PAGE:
Picture Parlour talk buzzy beginnings and debut single 'Norwegian Wood'

Interview Picture Parlour: “All I’ve wanted since starting out is buzz”

With debut single ‘Norwegian Wood’ immediately laying down the gauntlet of ambitious, anthemic intent, Picture Parlour are opening the doors to their world of magic and melodrama.

It takes considerable balls, as the Scouse singer of a four-piece guitar band, to name your debut single after a track by the most famous Liverpudlians in music history. But chutzpah is clearly something that Katherine Parlour is not lacking.

Decked out in a ‘70s-cut leather blazer and neckerchief, a wide streak of blonde hair giving her the aura of Cruella de Vil if she’d had a thing for Marc Bolan, Katherine and co-conspirator, guitarist Ella Risi, are supping pints in the top floor of a Soho boozer, laughing about how they ended up calling their opening calling card ‘Norwegian Wood’. “It’s just funny to me!” the frontwoman chuckles. “When I showed Ella the song and told her what it was called, she was like, ‘It’s fucking not…’ But why not!?”.

‘Why not?’, in fact, seems to be something of a motto for the pair. Why not try and start a band in the middle of lockdown when there’s no live music to be found? Why not pack your bags and move to London on a whim in pursuit of your dreams? Why not dress like you’re auditioning for the remake of Shaft on the first blisteringly hot day of the British summer heatwave? The answer to the latter is obvious; a visual extension of the loungey, melodramatic world that ‘Norwegian Wood’ cracks the musical door open to, Picture Parlour are a band with an eye for the seductively cinematic. And as for the former two questions? It seems that destiny and alchemy essentially made the decision for them.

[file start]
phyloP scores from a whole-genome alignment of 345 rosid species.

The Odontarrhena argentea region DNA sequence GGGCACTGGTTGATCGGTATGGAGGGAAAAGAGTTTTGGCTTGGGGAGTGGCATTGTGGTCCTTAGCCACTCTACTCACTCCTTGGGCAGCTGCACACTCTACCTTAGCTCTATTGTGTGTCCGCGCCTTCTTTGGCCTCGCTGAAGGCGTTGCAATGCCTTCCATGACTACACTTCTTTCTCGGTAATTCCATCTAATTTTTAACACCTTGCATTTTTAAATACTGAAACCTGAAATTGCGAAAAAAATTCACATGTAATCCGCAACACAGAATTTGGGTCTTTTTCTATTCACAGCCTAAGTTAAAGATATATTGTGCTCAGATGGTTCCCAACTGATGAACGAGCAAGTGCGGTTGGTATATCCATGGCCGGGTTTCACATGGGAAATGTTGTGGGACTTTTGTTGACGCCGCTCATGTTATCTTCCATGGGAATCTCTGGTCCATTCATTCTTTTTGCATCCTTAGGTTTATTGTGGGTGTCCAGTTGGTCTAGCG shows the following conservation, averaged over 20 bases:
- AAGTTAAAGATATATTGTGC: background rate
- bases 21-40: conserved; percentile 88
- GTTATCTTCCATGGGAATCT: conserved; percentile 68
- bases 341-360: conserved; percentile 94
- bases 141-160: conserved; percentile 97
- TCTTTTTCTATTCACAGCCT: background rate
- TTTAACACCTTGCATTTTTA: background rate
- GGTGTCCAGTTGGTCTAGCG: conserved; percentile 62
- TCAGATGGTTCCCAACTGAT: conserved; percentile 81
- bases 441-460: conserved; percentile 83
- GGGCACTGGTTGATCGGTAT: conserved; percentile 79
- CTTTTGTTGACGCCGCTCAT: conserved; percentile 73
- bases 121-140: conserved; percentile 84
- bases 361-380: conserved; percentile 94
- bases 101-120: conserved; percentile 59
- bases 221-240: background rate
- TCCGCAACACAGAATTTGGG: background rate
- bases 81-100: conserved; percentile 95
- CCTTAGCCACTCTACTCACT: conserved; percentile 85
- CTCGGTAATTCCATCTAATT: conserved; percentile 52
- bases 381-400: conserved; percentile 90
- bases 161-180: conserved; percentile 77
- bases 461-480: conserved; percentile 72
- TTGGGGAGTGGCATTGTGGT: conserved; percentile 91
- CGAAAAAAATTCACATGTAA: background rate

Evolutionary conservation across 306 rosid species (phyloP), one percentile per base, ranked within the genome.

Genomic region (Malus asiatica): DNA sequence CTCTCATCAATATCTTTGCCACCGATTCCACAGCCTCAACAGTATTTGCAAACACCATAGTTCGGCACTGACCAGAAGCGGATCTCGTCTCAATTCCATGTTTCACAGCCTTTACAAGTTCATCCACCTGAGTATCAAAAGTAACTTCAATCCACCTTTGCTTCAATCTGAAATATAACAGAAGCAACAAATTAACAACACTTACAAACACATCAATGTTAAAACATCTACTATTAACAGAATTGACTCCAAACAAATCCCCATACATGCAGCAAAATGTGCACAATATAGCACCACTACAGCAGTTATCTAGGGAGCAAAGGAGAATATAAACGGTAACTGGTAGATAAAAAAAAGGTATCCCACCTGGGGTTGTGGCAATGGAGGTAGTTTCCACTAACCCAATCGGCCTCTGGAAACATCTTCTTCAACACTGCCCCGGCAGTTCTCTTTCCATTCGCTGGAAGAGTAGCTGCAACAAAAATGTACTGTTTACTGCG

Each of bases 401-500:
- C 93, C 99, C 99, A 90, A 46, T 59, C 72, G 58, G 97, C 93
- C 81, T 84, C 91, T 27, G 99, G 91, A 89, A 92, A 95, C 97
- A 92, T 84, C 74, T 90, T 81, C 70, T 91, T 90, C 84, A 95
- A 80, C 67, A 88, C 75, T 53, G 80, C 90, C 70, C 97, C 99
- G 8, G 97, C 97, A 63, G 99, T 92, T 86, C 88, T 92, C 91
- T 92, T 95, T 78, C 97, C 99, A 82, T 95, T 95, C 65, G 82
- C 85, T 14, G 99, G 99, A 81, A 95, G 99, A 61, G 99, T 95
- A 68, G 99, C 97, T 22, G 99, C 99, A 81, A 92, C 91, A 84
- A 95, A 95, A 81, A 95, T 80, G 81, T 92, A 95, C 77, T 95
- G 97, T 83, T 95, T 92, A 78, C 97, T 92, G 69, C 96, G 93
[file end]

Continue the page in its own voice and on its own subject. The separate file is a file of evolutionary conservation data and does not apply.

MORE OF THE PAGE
Both studying in Manchester having come from similar working class Northern backgrounds (Ella is a North Yorkshire native), from the moment the pair met for a trial jam session, the sparks began to fly. “You answered the door with a Jamesons in hand and I thought, ‘This is going to go well’. And that first day we wrote ‘Moon Tonic’, which is what we now finish our set with,” Ella recalls. “When we first started writing together, it was almost like finishing each other’s sentences, but musically.”

“Usually, in the moment you don’t realise things, but even after we’d written the first three songs I remember thinking that everything I’d ever wanted to do musically was happening here,” Katherine continues. “I was gonna move to London anyway and I didn’t wanna let it go, so I just said to Ella, ‘What do you wanna do?’”. Ella grins: “And I decided to come.”

Despite making their London debut at Brixton’s Windmill - a place that’s become something of a stage home ever since - there’s nothing about Picture Parlour that fits in with the straight-faced post-punk scene most associated with the area. Citing the likes of Father John Misty, Pulp and “strong female leads like Patti Smith, Joni Mitchell, Joan Baez” as influences, the pair (now joined by bassist Sian Lynch and drummer Michael Nash) instead lean into theatricality and an Alex Turner-like penchant for lyrical wordplay, with their female bond playing a pivotal role at the centre. “Not to say that men and women can’t make incredible music together, obviously they can, but it was a comfort for me to meet you and for there to be no ego in the room and nothing to prove,” notes Katherine.